Date of Degree

9-2022

Document Type

Dissertation

Degree Name

Ph.D.

Program

Biochemistry

Advisor

David Jeruzalmi

Committee Members

Reza Khayat

Kevin Gardner

Brian Chait

Michael O'Donnell

Subject Categories

Biochemistry | Biophysics | Molecular Biology | Structural Biology

Keywords

DciA, helicase loading, DNA replication initiation

Abstract

DNA replication initiation is mediated by the binding of an initiator protein to genomic origins of replication to begin the process of loading replicative helicases onto the genome. The loading of the helicase requires the action of an accessory protein, named a “loader”. Studies on well-characterized loaders have outlined how the bacterial DnaB replicative helicase is loaded via mechanisms of “Ring-Breaking” by E. coli DnaC (EcDnaC)/protein P from bacteriophage lambda (LP) and “Ring-Making” by B. subtilis DnaI. Mounting evidence points to a recently discovered candidate loader, named DciA, that shows a more widespread distribution throughout bacteria than DnaC and DnaI combined.

This dissertation describes biochemical and biophysical characterization of DciA from V. cholerae and shows that DciA proteins functions as a loader by exhibiting four characteristics found in the DnaC/LP/DnaI: 1) DciA directly binds DnaB, 2) DciA suppresses the ATPase activity of DnaB, 3) DciA enhances the ability of the DnaB to bind ssDNA, 4) DciA aids DnaB in melting a DNA fork in an ATP-dependent manner. We also find aspects that distinguish DciA from DnaC/lP/DnaI including a 6DnaB:1DciA stoichiometry that is active in loading, and a marked ability of DciA to disassemble a pre-formed DnaB hexamer. On account of DciA’s domain similarities to Ring-Breaking loaders, we propose DciA to load DnaB via Ring-Breaking and incorporate DciA’s unique characteristics into a model that is distinct from EcDnaC/LP.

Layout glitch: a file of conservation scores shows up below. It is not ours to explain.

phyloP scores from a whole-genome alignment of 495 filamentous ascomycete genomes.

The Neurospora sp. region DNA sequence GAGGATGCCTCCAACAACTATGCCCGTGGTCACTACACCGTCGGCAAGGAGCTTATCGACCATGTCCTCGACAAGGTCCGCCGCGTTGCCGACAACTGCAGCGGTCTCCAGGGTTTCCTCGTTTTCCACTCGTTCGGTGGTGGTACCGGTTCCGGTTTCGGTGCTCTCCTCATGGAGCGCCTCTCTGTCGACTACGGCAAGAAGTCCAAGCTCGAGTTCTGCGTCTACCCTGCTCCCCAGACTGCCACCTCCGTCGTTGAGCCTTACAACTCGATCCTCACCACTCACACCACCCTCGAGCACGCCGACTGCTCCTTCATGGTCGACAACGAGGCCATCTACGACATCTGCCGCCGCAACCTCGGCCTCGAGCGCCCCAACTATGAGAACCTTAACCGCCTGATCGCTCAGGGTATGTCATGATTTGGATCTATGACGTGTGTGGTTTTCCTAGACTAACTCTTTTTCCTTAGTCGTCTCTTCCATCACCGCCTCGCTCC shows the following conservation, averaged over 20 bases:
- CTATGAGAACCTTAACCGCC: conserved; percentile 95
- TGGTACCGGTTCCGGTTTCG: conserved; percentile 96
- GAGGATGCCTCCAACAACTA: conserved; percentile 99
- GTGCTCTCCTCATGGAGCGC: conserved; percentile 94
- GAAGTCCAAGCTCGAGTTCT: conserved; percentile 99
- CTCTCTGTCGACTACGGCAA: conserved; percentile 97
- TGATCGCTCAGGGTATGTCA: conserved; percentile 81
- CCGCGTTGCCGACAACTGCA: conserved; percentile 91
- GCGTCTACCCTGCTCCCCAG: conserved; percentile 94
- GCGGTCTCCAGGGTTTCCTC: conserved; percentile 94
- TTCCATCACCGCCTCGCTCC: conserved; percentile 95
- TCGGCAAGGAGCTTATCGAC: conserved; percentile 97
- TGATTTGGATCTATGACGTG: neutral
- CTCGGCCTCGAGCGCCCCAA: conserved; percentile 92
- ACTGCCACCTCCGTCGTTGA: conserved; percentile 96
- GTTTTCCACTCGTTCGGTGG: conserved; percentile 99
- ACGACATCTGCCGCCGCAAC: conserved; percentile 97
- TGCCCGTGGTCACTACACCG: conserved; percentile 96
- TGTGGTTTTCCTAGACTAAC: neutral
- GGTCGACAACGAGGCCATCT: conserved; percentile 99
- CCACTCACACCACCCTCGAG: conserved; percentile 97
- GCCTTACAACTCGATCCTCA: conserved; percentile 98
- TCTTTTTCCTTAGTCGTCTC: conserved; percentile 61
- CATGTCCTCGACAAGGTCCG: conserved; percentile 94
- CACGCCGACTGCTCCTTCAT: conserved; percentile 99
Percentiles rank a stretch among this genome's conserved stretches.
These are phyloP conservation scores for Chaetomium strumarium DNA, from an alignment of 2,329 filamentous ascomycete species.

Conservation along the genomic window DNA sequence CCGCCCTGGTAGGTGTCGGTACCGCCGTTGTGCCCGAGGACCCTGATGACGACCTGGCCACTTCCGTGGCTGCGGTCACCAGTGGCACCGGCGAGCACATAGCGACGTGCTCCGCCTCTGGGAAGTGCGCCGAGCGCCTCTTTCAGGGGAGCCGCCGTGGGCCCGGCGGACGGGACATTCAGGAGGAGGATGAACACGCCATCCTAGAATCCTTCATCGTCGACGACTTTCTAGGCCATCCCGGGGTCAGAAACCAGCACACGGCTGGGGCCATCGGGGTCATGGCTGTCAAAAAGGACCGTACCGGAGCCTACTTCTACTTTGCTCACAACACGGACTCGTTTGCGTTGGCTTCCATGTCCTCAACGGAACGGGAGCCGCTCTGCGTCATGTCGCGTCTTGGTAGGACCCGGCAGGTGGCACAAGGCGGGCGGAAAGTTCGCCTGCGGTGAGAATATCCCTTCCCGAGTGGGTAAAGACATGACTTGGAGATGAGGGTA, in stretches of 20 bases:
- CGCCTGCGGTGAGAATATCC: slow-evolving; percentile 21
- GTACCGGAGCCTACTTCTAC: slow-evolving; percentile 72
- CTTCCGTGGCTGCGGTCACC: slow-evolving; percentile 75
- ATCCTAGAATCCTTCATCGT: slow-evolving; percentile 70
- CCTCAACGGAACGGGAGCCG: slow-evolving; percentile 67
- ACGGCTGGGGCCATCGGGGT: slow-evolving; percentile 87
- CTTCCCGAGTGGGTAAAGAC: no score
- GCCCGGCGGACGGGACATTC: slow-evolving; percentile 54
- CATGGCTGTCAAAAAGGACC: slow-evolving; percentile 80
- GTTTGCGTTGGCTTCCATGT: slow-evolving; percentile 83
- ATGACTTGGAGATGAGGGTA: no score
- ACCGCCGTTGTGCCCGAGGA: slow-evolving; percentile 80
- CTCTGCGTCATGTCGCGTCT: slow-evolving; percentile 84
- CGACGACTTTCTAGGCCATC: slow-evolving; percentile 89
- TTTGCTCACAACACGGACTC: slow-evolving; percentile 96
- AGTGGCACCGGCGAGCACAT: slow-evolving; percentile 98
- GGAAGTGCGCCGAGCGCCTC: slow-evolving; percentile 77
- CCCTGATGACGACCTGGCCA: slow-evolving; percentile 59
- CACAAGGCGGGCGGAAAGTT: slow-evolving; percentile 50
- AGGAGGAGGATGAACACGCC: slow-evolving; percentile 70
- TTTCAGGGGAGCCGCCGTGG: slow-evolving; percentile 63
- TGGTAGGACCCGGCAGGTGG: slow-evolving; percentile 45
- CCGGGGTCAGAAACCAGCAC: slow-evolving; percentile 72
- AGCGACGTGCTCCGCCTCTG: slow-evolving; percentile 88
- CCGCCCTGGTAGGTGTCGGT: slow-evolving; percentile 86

Clinical studies have implicated antibodies that react against double stranded DNA (dsDNA) as being a disease driver for Systematic Lupus Erythematosus (SLE). Studies in mice show that immune responses against the Epstein Barr virus Nuclear Antigen 1 (EBNA-1) protein can produce antibodies that also react with dsDNA. Furthermore, exogenously administering such antibodies to mice can reproduce nephritis reminiscent to that seen in SLE patients. A structural basis for how these antibodies can bind to either EBNA-1 or dsDNA would greatly clarify their role in driving SLE. Such a structural understanding would necessitate comparing two structures: an antibody bound to EBNA-1 and the same antibody bound to dsDNA.

In prior work, the 3D4 monoclonal antibody was isolated from mice infected with Epstein Barr Virus. 3D4 shows in vitro reactivity against a C-terminal fragment of EBNA-1 (named LS9B) and dsDNA. This dissertation describes the crystal structure of 3D4 bound to LS9B. LS9B is observed to bind complementarity determining region loops of 3D4 and engages 3D4 using a structural epitope comprised of two discontinuous a-helices. The 3D4-LS9B interface is mediated by hydrophobic packing, hydrogen bonding, a salt bridge, and water molecules that bridge the two proteins. Bonding between 3D4 residues Asn35/Lys55 and LS9B residues Asp577/Asp581 is highlighted as a potential charge mimic of the 3D4-dsDNA interaction. A complete understanding of how 3D4 cross reacts with DNA awaits the determination of a future 3D4-dsDNA structure.

Manuscript Version

1

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